Poularde is culinary term for a chicken that is at least 120 days old at the time of slaughter and fattened with a rich diet that delays egg production.[1][2] In the past it was common to spay the chickens early in life to ensure desirable meat quality,[3] similar to the castration of a capon.

Poularde de Bresse

Similar terms are often confused: in English, pullet refers to a young hen, generally under one year old.[4] Sometimes it is more specific, indicating a hen that is fully grown but has not reached ‘point-of-lay’, i.e. has not yet started laying eggs, which often happens between 16 and 24 weeks of age, depending on breed.[5] Poulard (no 'e') can be used to mean "roaster", i.e. a young chicken weighing up to 6-7 pounds and living 10-12 weeks, as opposed to smaller "broiler" chickens weighing less than 3 pounds.[6] In French, poussin is a newly hatched chick (either sex), poulet is a young chick (either sex), poulette is a female young chicken (one form of a poulet, and corresponding to the male coquelet), poularde is a poulette deliberately fattened for eating (often spayed, and the equivalent of the castrated male chapon = capon), and a poule is an egg-laying hen (corresponding to the coq = cockerel).[7][8] Poularde is used in English in the context of cooking (as opposed to poultry farming); Larousse Gastronomique lists around 98 recipes for "Poulardes et poulets" with a further 100 or more for "Farm-raised chickens".[9]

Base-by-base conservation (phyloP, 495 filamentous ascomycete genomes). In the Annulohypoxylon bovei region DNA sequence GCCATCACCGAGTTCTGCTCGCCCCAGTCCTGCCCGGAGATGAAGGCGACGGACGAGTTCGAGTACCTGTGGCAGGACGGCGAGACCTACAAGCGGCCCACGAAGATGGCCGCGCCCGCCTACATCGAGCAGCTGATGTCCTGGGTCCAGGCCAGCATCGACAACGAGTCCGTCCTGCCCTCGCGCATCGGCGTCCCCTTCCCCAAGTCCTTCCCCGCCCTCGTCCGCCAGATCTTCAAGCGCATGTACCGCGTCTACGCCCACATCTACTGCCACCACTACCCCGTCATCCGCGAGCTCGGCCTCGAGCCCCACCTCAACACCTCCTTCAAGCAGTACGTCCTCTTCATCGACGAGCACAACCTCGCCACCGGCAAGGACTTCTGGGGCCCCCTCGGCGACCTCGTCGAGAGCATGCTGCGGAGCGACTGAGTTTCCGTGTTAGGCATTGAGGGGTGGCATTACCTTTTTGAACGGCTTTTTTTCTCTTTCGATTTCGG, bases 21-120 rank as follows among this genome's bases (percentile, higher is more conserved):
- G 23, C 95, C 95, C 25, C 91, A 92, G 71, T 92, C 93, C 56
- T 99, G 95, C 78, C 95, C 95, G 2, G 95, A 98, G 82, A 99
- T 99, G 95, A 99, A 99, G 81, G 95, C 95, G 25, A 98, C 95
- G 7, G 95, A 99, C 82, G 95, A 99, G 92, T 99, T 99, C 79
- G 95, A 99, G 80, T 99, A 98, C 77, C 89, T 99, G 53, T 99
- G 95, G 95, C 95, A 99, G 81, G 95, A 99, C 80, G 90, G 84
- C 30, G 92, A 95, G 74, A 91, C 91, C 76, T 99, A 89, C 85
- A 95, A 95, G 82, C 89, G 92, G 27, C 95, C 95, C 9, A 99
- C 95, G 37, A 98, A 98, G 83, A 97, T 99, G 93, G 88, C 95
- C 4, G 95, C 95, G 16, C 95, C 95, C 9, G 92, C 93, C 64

In France many varieties of poularde exist, including the Poularde de Bresse, the Poularde du Mans and the Poularde de Loué, which are generally protected by the AOC or Label Rouge certifications.[10] The high price of these chickens meant that they were traditionally reserved for holiday meals, such as Christmas feasts.

Examples of protected certifications outside France include the Poularde de Bruxelles from Belgium, the Steierische Poularde from Austria, and the Poularde Den Dungen from the Netherlands.[2]

See alsoEdit


  1. ^ "Poulardes". Volailles fermières Label Rouge (in French). Retrieved 27 March 2017.
  2. ^ a b Catsberg, C. M. E. (2013). "6". Food Handbook – Ellis Horwood Series in Food Science and Technology. Springer Science & Business Media. pp. 103–104. ISBN 9789400904453. Retrieved 27 March 2017.
  3. ^ "Poularde". Littré (in French). Retrieved 27 March 2017.
  4. ^ "Pullet | Definition of Pullet by Lexico". Lexico Dictionaries | English. Archived from the original on January 3, 2020. Retrieved 3 January 2020.
  5. ^ Smith, Kassandra. "What Is a Pullet?". Backyard Chicken Coops. Retrieved 3 January 2020.
  6. ^ "Roaster, Poulard, Poulet, Pullet, Heavy chicken: Definition". Multilingual foodlexicon. Retrieved 3 January 2020.
  7. ^ "Poule, poulet, poulette, poularde, etc. : quelle est la différence?". Le français entre quat'z'yeux. 31 March 2017. Retrieved 3 January 2020.
  8. ^ Newman, Bryan G. (19 May 2019). "Poulet, Poularde, Poule, Pousin – Chicken. Chicken in French Cuisine". Behind the French Menu. Retrieved 3 January 2020.
  9. ^ Broadhurst, Ken (26 December 2007). "That poularde". Living the life in Saint-Aignan. Retrieved 3 January 2020.
  10. ^ "Poularde". Centre National de Ressources Textuelles et Lexicales (in French). Retrieved 27 March 2017..